Wide of male and female fighters entering Tal Hamis
Various of lettering on walls in Kurdish and Arabic apparently left by Kurdish ISIS fighters
Wide of lettering on the wall “There is no God but Allah. The Islamic State of Iraq and the Levant”  
Various of lettering on walls in Kurdish and Arabic apparently left by Kurdish ISIS fighters
Moving shot of room interior – ISIS flag on the wall
Moving shot of combat fatigues scattered on the floor
Close-up of what appears to be a logbook left by Kurdish ISIS fighters
Lettering on the wall in Kurdish; lettering in English reads “Be careful of our sniper Abu Dujana Al-Kindy 143/4/2014”
Interview with Assi Dahham, commander of Jaish al-Sanadid commander (SOUNDBITE)
Various of two fighters inspecting destroyed tank
Wide of YPG convoy
Interview with Idris Qamishlo (nom de guerre), YPG Commander (SOUNDBITE)
Interview with Sarhad Hemo (now de guerre), YPG fighter (SOUNDBITE)
Traveling of grain silos
Wide of Kurdish fighters inspecting ammunition(SOUNDBITE)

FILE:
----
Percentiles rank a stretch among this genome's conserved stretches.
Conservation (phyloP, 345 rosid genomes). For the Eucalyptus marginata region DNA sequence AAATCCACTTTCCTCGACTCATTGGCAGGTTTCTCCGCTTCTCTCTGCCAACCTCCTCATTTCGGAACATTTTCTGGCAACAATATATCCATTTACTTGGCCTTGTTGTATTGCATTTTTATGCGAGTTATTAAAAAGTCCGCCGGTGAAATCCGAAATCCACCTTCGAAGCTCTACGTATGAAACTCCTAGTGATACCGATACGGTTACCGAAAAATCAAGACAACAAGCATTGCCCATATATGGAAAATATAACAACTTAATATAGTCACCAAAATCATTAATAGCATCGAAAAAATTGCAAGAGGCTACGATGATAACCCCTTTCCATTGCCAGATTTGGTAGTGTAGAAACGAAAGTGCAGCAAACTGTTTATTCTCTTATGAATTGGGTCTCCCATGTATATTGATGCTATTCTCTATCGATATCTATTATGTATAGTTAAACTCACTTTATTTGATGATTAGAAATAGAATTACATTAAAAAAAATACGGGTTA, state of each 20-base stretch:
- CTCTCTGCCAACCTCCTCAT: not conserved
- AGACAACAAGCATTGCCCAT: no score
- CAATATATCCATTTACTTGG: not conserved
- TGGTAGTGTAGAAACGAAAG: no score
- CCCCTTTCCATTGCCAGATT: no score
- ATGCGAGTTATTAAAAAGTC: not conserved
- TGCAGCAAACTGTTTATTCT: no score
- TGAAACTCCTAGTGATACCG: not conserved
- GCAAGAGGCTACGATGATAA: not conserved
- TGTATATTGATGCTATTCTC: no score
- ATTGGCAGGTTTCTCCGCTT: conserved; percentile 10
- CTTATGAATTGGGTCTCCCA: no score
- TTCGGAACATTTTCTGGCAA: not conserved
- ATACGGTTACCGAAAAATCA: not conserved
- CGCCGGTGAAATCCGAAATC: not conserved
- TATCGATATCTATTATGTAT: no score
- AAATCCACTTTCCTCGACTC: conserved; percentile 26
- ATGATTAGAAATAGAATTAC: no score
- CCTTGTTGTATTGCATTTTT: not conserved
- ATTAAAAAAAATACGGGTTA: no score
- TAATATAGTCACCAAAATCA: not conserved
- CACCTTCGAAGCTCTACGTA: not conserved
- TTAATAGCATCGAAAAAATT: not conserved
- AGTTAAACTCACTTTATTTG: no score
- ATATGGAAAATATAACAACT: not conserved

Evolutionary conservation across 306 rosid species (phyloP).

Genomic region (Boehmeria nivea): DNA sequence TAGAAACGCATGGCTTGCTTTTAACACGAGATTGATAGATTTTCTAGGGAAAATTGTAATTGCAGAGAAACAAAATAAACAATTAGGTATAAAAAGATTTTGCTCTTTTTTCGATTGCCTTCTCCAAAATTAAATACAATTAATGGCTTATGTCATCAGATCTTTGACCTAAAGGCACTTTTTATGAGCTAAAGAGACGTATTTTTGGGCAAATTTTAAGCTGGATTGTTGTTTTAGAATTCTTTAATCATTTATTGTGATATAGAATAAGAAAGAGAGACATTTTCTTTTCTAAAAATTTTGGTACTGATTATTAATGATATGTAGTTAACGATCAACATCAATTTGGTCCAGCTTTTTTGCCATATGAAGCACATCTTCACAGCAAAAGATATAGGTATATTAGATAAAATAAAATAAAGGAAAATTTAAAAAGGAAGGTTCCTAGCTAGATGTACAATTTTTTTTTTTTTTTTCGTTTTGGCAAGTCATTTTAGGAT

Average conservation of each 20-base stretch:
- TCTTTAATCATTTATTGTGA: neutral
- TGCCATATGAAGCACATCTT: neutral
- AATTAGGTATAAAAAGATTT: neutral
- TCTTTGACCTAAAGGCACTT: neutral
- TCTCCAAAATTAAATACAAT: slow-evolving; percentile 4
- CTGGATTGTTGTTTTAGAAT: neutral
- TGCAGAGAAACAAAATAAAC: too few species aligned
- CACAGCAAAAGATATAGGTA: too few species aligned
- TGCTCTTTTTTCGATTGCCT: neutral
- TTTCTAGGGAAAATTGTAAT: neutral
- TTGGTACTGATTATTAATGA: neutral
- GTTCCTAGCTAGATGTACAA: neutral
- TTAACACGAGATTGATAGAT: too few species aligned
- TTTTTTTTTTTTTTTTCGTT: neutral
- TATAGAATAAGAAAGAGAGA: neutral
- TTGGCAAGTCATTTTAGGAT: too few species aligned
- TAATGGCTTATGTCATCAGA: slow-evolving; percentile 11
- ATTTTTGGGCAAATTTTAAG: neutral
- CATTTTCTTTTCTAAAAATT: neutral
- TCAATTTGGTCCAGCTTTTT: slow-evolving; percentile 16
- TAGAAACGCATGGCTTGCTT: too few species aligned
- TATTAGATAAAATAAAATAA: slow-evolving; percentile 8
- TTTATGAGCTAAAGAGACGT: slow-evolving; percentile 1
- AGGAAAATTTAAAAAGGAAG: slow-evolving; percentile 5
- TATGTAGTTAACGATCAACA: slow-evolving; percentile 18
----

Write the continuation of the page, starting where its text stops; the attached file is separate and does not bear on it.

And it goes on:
Various of fighters near destroyed buildings
Wide/ R-L traveling of buildings and YPG flags
R-L traveling of town

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Sunni Tribesmen Guard Their Borders A...
Shabwa
By Dhaifallah Homran
19 Feb 2015

February 19, 2015
Shabwa, Yemen

Sunni tribesmen, belonging to the Markha al-Alya tribe of the southern Yemeni province of Shabwa, announced today that they are closing their border with the neighboring al-Baydaa province. Situated to the west of Shabwa, al-Baydaa has been the scene of fierce battles between the Houthis and local tribesmen, who are trying to prevent the Houthis from advancing south.